The 20S has a built-in FM radio to which you can program up to 10 favorite stations which can then be accessed via voice command or a turn of the multi-dial while a station is playing. The FM feature can also scan through the local stations, allowing the rider to find music while in an unfamiliar area.
A feature that is surprisingly useful is the Ambient Mode. When the bottom button on the 20S mount is pressed twice, an external microphone is activated pumping sound from outside the helmet through the speakers or headphones. Since I frequently wear noise damping headphones, I can now carry on a conversation with a person at an intersection or gas station instead of pointing at my ears and saying I can’t hear them because I’m wearing ear plugs.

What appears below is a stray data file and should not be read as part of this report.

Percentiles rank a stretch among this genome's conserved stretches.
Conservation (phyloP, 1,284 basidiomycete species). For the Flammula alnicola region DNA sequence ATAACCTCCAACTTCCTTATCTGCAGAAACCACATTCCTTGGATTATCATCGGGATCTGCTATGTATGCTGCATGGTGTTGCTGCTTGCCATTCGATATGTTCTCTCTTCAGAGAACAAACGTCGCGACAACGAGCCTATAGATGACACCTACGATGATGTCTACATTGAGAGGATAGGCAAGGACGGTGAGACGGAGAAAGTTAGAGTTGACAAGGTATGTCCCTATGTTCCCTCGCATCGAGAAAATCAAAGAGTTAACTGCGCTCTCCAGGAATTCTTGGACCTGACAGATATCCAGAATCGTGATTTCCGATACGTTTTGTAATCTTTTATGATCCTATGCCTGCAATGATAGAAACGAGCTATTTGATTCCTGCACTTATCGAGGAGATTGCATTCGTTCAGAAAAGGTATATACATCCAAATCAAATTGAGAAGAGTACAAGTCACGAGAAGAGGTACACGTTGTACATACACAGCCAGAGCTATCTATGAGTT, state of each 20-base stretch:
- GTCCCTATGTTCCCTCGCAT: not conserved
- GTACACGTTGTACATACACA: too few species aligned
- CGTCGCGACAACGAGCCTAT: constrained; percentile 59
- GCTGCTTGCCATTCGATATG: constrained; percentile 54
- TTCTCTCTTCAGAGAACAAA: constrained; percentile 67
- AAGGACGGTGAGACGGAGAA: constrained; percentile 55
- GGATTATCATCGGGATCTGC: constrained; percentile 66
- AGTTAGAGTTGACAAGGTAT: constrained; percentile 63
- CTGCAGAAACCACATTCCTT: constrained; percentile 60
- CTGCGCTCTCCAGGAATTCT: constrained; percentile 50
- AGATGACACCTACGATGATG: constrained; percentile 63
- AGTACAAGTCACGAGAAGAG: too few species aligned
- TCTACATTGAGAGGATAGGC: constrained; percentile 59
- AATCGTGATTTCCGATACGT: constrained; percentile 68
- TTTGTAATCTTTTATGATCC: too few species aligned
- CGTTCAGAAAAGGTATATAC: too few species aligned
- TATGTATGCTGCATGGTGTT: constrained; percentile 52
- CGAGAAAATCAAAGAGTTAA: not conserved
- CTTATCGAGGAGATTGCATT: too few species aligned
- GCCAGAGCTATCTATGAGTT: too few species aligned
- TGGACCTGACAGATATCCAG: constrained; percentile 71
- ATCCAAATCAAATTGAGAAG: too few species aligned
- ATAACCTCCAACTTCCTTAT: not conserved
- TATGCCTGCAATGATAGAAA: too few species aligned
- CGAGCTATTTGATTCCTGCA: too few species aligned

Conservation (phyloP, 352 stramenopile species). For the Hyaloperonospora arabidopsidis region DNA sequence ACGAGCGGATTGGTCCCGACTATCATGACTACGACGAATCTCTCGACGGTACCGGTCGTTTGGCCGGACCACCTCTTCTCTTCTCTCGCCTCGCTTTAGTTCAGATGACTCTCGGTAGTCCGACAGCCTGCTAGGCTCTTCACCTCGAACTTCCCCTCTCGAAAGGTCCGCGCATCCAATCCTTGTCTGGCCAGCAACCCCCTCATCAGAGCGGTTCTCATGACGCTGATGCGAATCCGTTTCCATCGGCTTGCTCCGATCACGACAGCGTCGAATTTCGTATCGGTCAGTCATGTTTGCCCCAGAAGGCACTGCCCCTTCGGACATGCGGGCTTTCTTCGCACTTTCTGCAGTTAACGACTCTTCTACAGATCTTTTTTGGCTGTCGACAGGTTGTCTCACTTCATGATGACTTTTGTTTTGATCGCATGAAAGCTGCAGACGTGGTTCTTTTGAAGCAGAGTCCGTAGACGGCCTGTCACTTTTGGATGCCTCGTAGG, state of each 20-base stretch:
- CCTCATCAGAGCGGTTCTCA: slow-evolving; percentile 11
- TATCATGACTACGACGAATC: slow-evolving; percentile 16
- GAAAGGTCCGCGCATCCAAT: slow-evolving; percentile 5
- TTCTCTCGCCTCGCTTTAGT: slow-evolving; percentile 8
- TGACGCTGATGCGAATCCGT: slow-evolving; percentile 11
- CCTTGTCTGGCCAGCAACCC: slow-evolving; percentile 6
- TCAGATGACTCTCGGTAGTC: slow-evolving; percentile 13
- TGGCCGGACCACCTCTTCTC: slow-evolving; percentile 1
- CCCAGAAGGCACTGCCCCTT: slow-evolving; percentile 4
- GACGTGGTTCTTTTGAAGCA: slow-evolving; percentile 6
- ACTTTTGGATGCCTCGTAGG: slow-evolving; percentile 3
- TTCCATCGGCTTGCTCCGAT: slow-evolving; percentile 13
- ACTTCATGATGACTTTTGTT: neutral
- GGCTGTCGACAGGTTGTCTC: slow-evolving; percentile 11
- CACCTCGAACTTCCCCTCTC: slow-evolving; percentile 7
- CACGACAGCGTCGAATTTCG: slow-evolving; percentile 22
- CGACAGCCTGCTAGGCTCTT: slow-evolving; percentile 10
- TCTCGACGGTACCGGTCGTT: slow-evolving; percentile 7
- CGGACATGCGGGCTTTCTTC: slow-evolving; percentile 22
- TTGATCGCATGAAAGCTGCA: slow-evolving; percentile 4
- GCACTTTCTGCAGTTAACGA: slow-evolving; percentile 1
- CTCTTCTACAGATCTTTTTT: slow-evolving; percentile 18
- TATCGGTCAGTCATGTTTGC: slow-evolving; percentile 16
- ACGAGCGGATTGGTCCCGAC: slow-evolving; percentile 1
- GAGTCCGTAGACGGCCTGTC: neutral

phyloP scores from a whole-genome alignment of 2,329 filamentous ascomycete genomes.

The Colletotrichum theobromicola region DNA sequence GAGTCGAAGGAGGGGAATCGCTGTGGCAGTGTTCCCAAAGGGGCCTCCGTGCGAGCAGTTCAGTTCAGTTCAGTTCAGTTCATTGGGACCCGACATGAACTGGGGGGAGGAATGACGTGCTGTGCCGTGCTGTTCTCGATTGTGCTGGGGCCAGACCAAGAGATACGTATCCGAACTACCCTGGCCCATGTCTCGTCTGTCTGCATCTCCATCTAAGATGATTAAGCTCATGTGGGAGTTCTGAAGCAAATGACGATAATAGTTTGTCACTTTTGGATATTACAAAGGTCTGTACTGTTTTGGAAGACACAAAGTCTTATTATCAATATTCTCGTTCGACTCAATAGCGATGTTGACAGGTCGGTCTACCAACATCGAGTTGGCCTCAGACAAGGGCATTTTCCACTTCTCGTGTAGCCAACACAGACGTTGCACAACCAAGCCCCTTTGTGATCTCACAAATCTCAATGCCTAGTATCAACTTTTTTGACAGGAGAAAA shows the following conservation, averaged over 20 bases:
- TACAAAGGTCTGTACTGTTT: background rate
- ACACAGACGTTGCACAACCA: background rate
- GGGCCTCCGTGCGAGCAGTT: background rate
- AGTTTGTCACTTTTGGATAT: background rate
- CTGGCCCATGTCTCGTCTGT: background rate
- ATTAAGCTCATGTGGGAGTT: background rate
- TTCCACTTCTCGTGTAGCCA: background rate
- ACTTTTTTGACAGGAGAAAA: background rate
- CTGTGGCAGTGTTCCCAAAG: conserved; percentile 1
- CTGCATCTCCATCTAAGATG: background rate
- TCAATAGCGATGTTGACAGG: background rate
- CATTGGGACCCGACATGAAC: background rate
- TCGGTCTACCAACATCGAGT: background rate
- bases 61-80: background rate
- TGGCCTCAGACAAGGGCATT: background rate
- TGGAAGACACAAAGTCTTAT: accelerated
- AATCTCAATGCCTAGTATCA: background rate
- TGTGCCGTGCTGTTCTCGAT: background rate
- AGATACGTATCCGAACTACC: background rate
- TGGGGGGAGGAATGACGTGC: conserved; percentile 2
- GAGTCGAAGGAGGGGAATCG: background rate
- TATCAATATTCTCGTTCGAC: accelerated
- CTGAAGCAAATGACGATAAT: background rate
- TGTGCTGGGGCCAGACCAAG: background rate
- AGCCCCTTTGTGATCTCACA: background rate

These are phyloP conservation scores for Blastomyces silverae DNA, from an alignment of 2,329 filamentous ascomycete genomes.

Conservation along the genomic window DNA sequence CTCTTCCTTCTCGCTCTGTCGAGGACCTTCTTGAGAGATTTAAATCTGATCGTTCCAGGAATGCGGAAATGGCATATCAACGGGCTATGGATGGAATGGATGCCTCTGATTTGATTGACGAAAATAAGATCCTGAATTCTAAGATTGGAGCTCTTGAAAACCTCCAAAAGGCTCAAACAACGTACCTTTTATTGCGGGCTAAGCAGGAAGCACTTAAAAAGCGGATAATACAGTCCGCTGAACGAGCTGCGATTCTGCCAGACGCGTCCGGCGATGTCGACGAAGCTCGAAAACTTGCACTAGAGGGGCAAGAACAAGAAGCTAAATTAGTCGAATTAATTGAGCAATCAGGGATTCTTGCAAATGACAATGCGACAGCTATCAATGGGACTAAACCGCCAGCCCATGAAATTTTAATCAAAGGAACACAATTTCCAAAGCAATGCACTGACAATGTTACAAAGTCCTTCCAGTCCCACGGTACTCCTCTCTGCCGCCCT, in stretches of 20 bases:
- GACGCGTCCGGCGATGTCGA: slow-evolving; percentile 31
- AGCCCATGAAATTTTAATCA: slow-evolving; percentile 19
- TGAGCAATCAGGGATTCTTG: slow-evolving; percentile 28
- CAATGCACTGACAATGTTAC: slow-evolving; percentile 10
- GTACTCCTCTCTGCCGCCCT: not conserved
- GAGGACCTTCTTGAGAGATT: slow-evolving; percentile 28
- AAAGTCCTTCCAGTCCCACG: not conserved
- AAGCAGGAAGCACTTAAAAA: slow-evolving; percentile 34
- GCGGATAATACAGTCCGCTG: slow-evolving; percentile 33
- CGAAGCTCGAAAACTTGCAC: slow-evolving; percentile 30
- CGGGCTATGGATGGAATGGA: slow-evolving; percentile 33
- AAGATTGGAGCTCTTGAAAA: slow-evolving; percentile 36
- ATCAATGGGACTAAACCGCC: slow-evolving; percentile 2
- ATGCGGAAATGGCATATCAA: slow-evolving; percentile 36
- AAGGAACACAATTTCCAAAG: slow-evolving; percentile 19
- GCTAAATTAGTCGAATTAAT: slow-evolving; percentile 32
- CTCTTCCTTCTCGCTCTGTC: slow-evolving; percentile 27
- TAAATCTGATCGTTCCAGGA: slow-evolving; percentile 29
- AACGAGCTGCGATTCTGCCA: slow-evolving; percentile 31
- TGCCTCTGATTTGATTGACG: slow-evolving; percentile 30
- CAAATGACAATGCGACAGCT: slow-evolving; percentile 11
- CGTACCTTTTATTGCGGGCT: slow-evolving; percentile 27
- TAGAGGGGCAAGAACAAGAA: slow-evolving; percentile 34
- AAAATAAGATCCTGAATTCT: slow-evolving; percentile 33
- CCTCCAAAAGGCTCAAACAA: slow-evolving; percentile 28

Finally, the key feature, in my opinion, of any Bluetooth communicator is how well it interacts with a smart phone. Since I’m frequently going to places I’ve never been before, being able to hear my turn-by-turn directions while listening to music or being in a group intercom session is important. A single press of the rear button brings Siri to the fore, and I’ve already saved myself several times by saying, “Give me directions to the nearest gas station,” all while bombing down the freeway in evening traffic.
Two Buttons and a Jog-Dial
Helmet communicators need to have a simple physical interface that can be operated by touch – through gloves. To achieve this, Sena built the 20S with only two buttons and a multi-function jog-dial. The jog-dial can be pressed like a button, turned like a dial, or pressed and turned simultaneously, giving a wide range of inputs. On the bottom of the 20S, the Ambient Mode Button activates the Ambient Mode as well as Voice Command. The Phone Button resides on the rear of the unit and can perform a range of functions from (obviously) answering the phone to engaging Siri (or Android Voice Command) to turning the FM tuner on/off.